Somali government forces backed by African Union troops moved cautiously on Sunday into areas of the famine-struck capital abandoned the day before by Shebab rebels, a senior military official said.
A small number of gunmen from the Al-Qaeda affiliated Shebab militia were still in war-torn Mogadishu after their surprise pullout by the bulk of their forces on Saturday morning, with skirmishes breaking out.
"Government troops and the African Union troops moved into several positions, including Mogadishu stadium," said Yusuf Dhegobadan, a senior government army officer.
"We are still maintaining cautious advancement into the stronghold of the Shebab fighters", he told reporters, speaking at the city's stadium, which until Saturday had been a rebel stronghold.
AU-backed government troops have been battling Shebab rebels in Mogadishu to secure aid delivery routes for victims of the drought threatening more than 12 million people in Somalia and other east African countries.
Until Saturday morning, government and AU troops controlled just over half of Mogadishu, including the airport and port, while the Shebab controlled the city's northeast.
"There are few of the Shebab trying to benefit from the advancement of our troops, carrying out desperate attacks," Dhegobadan added.
"But we are progressing cautiously, and we will eliminate them very soon."
Government officials celebrated the hardline rebel pullout, but a Shebab spokesman said Saturday that the withdrawal was merely "a change of military tactics."
Some civilians warily visited homes in former rebel-held areas they claimed they had not been able to access for several years, ever since Shebab took control of large parts of the city.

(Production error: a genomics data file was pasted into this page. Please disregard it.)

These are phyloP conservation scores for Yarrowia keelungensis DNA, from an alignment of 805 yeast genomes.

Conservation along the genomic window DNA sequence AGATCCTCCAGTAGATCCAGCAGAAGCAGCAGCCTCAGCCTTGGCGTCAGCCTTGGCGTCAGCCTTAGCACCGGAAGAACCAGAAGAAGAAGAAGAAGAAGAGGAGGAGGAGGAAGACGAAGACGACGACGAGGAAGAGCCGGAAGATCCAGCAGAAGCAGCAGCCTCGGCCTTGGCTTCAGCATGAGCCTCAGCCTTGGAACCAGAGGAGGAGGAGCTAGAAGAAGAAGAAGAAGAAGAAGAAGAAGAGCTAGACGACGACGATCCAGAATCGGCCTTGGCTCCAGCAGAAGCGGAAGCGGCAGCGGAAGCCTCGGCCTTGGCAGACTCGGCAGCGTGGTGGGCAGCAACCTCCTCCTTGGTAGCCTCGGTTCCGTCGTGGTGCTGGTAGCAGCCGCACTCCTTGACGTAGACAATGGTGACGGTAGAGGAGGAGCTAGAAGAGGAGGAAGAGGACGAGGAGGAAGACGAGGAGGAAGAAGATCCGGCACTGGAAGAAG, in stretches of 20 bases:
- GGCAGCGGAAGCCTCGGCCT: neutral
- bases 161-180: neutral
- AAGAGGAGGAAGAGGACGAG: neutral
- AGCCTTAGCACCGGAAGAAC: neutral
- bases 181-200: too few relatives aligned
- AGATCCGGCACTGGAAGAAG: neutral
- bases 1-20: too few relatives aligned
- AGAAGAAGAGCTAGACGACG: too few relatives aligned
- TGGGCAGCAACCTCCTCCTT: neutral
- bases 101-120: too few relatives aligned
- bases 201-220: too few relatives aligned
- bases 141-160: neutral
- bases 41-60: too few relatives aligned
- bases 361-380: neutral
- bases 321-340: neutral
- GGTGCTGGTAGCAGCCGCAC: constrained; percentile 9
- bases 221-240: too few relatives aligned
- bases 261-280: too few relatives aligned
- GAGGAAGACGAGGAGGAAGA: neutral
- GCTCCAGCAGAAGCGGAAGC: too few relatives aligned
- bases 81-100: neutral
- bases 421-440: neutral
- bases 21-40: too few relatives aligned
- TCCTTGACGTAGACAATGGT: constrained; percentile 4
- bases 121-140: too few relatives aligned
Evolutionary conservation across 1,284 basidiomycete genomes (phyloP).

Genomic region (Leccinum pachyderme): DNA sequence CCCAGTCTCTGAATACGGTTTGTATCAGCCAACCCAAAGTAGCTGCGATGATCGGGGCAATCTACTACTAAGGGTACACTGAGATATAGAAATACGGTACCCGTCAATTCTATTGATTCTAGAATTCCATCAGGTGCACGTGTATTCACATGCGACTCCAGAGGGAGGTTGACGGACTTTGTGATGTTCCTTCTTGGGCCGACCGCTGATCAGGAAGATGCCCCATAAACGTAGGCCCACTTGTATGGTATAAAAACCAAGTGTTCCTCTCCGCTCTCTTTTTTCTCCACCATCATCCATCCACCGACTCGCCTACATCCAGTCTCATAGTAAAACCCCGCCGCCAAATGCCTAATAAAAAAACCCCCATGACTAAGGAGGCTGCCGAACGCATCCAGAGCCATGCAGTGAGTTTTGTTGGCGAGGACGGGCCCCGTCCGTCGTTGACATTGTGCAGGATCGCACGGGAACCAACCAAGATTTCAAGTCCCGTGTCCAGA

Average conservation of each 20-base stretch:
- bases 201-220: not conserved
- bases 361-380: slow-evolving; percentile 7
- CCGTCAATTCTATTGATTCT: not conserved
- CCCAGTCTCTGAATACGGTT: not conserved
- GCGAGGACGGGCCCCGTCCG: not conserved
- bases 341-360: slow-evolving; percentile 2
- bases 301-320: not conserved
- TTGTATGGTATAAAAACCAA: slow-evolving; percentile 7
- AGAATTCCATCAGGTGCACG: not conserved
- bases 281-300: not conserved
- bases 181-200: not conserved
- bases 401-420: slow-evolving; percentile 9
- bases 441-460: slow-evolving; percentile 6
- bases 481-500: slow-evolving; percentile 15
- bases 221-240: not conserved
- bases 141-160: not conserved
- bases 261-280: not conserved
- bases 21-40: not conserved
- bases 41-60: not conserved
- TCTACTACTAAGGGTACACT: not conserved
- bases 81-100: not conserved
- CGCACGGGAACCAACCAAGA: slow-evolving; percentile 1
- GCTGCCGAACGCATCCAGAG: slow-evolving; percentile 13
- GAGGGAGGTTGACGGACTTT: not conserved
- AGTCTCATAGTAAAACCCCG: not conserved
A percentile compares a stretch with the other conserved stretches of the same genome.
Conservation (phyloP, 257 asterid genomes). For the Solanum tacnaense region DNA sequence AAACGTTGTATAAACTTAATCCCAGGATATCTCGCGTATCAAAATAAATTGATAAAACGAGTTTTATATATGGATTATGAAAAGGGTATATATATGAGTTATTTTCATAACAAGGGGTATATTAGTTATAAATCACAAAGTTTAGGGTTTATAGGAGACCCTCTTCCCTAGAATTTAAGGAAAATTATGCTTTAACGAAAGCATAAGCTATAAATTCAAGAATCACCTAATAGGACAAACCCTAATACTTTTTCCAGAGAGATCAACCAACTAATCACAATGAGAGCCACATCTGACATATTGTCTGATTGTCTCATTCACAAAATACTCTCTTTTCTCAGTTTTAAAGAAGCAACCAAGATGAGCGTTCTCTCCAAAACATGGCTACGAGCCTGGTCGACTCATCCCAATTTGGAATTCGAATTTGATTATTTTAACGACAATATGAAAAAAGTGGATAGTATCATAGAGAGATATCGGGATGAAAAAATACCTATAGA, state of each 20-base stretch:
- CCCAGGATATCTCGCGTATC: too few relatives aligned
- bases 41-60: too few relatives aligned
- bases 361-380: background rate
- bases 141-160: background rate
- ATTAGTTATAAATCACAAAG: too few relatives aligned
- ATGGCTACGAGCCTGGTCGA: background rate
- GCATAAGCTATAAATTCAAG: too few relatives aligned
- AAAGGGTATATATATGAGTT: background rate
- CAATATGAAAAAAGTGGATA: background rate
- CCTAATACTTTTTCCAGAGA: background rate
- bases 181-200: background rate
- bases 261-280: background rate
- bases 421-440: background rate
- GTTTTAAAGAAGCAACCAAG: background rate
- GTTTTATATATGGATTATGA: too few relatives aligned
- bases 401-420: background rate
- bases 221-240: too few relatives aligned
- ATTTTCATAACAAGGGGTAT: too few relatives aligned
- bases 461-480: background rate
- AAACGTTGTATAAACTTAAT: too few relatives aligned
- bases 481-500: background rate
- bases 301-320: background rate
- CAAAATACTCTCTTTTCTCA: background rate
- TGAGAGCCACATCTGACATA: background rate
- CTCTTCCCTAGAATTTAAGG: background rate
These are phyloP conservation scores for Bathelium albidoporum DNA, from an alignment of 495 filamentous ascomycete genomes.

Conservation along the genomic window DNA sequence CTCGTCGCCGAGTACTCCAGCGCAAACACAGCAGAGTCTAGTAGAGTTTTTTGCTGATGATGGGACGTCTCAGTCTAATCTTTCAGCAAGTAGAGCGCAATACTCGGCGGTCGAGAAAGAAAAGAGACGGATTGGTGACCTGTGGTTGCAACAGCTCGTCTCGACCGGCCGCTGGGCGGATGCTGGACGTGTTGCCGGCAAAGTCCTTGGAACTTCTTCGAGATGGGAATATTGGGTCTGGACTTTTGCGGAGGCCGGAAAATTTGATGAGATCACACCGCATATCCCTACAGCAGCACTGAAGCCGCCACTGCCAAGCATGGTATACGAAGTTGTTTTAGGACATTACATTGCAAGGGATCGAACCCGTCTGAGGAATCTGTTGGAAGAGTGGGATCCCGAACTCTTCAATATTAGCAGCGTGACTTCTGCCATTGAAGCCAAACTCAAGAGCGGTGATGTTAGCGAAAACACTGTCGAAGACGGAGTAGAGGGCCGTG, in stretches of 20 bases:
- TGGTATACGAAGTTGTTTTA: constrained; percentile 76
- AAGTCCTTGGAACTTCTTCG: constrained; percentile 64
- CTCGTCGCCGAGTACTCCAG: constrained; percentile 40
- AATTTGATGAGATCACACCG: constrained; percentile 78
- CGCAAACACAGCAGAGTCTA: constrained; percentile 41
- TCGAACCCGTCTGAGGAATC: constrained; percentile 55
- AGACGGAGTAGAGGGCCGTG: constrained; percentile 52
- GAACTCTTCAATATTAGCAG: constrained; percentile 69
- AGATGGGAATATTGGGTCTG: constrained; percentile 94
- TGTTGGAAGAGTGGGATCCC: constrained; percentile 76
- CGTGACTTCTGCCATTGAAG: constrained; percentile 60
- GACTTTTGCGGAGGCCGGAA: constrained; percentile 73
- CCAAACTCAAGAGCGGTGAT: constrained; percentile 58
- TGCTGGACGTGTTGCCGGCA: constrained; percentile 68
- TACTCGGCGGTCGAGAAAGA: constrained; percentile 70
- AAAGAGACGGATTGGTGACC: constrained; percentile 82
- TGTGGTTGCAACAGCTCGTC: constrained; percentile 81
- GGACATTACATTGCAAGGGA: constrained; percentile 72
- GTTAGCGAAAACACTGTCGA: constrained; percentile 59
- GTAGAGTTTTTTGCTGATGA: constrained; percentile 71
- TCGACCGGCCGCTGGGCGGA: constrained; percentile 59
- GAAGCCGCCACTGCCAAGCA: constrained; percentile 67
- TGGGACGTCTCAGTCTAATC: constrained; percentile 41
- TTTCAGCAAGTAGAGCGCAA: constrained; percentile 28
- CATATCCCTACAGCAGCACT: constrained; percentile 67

"We are very happy to come and see our houses for the first time (in) nearly three years," said Mohamed Farah, who visited his house near the stadium.
"It is too early to return, but we are planning to start repairing the building, because most of the houses have either collapsed or been damaged in the fighting."
Residents are still fearful of attacks.
"No one can say what is going to happen next, because the Islamist fighters are still active in some parts of Mogadishu," said Abdi Said, a resident in the city's Wardhigley neighbourhood.
"They are capable of carrying out attacks any time," he added.
The Shebab had for two years been promising to topple the Western-backed government in Mogadishu, but always fell short of smashing its last defences despite a deadly and costly offensive.
The UN has officially declared famine for the first time this century in Somalia, including in Mogadishu and in four southern Somali regions, and warned that the famine could spread.
Much of southern Somalia -- including the majority of regions declared to be in famine by the UN -- is controlled by Shebab rebels, who continue to ban several key aid agencies from operating.
Drought-hit Somalia is "the most severe humanitarian crisis in the world today and Africa's worst food security crisis since Somalia's 1991-92 famine," the UN has warned.